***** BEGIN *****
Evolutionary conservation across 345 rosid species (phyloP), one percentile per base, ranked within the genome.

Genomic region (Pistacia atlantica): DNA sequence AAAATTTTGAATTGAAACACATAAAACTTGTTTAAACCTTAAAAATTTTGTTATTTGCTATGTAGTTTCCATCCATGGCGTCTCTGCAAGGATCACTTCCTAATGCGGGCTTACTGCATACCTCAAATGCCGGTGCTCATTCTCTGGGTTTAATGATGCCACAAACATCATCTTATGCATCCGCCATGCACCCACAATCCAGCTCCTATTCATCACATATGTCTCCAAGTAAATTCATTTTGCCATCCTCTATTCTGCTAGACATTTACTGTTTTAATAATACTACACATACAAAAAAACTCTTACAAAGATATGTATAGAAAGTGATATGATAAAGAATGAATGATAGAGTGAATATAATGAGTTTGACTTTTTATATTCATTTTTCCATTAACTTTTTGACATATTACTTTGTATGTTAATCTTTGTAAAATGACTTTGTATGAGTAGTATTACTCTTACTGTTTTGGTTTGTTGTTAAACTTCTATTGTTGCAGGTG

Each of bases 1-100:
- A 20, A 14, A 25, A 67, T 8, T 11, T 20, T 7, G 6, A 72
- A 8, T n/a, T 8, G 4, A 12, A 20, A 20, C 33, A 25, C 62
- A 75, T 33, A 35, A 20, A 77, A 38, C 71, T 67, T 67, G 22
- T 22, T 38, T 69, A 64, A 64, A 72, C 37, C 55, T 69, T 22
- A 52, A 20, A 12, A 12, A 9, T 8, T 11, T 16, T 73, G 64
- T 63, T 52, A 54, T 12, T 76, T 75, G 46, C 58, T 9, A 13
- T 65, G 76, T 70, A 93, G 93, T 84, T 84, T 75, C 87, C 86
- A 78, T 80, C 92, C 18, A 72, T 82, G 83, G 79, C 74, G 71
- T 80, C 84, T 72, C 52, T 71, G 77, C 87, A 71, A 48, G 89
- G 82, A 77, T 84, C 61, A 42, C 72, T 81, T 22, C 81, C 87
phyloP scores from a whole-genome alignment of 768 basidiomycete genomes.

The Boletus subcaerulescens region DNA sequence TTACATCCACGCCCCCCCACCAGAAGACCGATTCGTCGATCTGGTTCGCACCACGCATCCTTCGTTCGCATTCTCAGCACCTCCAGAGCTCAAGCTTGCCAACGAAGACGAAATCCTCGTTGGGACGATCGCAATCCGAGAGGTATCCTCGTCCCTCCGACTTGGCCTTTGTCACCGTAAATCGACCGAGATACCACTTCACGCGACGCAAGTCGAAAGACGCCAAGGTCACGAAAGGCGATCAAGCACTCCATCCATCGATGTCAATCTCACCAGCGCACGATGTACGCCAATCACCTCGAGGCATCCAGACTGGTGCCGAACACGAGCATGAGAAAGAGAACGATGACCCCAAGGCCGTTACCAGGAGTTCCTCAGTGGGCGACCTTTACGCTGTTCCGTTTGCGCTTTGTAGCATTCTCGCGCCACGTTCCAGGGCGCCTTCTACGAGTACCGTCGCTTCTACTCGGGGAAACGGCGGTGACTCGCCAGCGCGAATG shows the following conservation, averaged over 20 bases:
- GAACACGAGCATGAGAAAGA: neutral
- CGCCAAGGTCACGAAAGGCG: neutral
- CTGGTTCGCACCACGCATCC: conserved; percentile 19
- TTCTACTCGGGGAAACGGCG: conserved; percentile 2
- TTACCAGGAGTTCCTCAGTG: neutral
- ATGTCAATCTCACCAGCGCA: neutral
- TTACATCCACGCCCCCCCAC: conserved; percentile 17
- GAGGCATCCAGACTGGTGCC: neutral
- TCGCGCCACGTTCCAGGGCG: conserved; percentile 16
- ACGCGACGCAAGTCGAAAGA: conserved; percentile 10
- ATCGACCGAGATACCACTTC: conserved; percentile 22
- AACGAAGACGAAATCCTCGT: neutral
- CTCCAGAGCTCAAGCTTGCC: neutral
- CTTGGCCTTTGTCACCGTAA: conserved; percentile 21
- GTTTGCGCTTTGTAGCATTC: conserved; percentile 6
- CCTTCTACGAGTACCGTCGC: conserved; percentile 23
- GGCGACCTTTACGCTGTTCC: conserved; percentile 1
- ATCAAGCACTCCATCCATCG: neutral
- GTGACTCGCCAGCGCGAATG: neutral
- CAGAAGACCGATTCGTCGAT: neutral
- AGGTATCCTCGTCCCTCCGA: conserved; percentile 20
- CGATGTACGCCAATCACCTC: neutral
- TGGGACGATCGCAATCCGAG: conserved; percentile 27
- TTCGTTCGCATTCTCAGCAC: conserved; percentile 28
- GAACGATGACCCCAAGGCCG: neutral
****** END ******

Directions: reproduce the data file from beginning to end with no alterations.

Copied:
Evolutionary conservation across 345 rosid species (phyloP), one percentile per base, ranked within the genome.

Genomic region (Pistacia atlantica): DNA sequence AAAATTTTGAATTGAAACACATAAAACTTGTTTAAACCTTAAAAATTTTGTTATTTGCTATGTAGTTTCCATCCATGGCGTCTCTGCAAGGATCACTTCCTAATGCGGGCTTACTGCATACCTCAAATGCCGGTGCTCATTCTCTGGGTTTAATGATGCCACAAACATCATCTTATGCATCCGCCATGCACCCACAATCCAGCTCCTATTCATCACATATGTCTCCAAGTAAATTCATTTTGCCATCCTCTATTCTGCTAGACATTTACTGTTTTAATAATACTACACATACAAAAAAACTCTTACAAAGATATGTATAGAAAGTGATATGATAAAGAATGAATGATAGAGTGAATATAATGAGTTTGACTTTTTATATTCATTTTTCCATTAACTTTTTGACATATTACTTTGTATGTTAATCTTTGTAAAATGACTTTGTATGAGTAGTATTACTCTTACTGTTTTGGTTTGTTGTTAAACTTCTATTGTTGCAGGTG

Each of bases 1-100:
- A 20, A 14, A 25, A 67, T 8, T 11, T 20, T 7, G 6, A 72
- A 8, T n/a, T 8, G 4, A 12, A 20, A 20, C 33, A 25, C 62
- A 75, T 33, A 35, A 20, A 77, A 38, C 71, T 67, T 67, G 22
- T 22, T 38, T 69, A 64, A 64, A 72, C 37, C 55, T 69, T 22
- A 52, A 20, A 12, A 12, A 9, T 8, T 11, T 16, T 73, G 64
- T 63, T 52, A 54, T 12, T 76, T 75, G 46, C 58, T 9, A 13
- T 65, G 76, T 70, A 93, G 93, T 84, T 84, T 75, C 87, C 86
- A 78, T 80, C 92, C 18, A 72, T 82, G 83, G 79, C 74, G 71
- T 80, C 84, T 72, C 52, T 71, G 77, C 87, A 71, A 48, G 89
- G 82, A 77, T 84, C 61, A 42, C 72, T 81, T 22, C 81, C 87
phyloP scores from a whole-genome alignment of 768 basidiomycete genomes.

The Boletus subcaerulescens region DNA sequence TTACATCCACGCCCCCCCACCAGAAGACCGATTCGTCGATCTGGTTCGCACCACGCATCCTTCGTTCGCATTCTCAGCACCTCCAGAGCTCAAGCTTGCCAACGAAGACGAAATCCTCGTTGGGACGATCGCAATCCGAGAGGTATCCTCGTCCCTCCGACTTGGCCTTTGTCACCGTAAATCGACCGAGATACCACTTCACGCGACGCAAGTCGAAAGACGCCAAGGTCACGAAAGGCGATCAAGCACTCCATCCATCGATGTCAATCTCACCAGCGCACGATGTACGCCAATCACCTCGAGGCATCCAGACTGGTGCCGAACACGAGCATGAGAAAGAGAACGATGACCCCAAGGCCGTTACCAGGAGTTCCTCAGTGGGCGACCTTTACGCTGTTCCGTTTGCGCTTTGTAGCATTCTCGCGCCACGTTCCAGGGCGCCTTCTACGAGTACCGTCGCTTCTACTCGGGGAAACGGCGGTGACTCGCCAGCGCGAATG shows the following conservation, averaged over 20 bases:
- GAACACGAGCATGAGAAAGA: neutral
- CGCCAAGGTCACGAAAGGCG: neutral
- CTGGTTCGCACCACGCATCC: conserved; percentile 19
- TTCTACTCGGGGAAACGGCG: conserved; percentile 2
- TTACCAGGAGTTCCTCAGTG: neutral
- ATGTCAATCTCACCAGCGCA: neutral
- TTACATCCACGCCCCCCCAC: conserved; percentile 17
- GAGGCATCCAGACTGGTGCC: neutral
- TCGCGCCACGTTCCAGGGCG: conserved; percentile 16
- ACGCGACGCAAGTCGAAAGA: conserved; percentile 10
- ATCGACCGAGATACCACTTC: conserved; percentile 22
- AACGAAGACGAAATCCTCGT: neutral
- CTCCAGAGCTCAAGCTTGCC: neutral
- CTTGGCCTTTGTCACCGTAA: conserved; percentile 21
- GTTTGCGCTTTGTAGCATTC: conserved; percentile 6
- CCTTCTACGAGTACCGTCGC: conserved; percentile 23
- GGCGACCTTTACGCTGTTCC: conserved; percentile 1
- ATCAAGCACTCCATCCATCG: neutral
- GTGACTCGCCAGCGCGAATG: neutral
- CAGAAGACCGATTCGTCGAT: neutral
- AGGTATCCTCGTCCCTCCGA: conserved; percentile 20
- CGATGTACGCCAATCACCTC: neutral
- TGGGACGATCGCAATCCGAG: conserved; percentile 27
- TTCGTTCGCATTCTCAGCAC: conserved; percentile 28
- GAACGATGACCCCAAGGCCG: neutral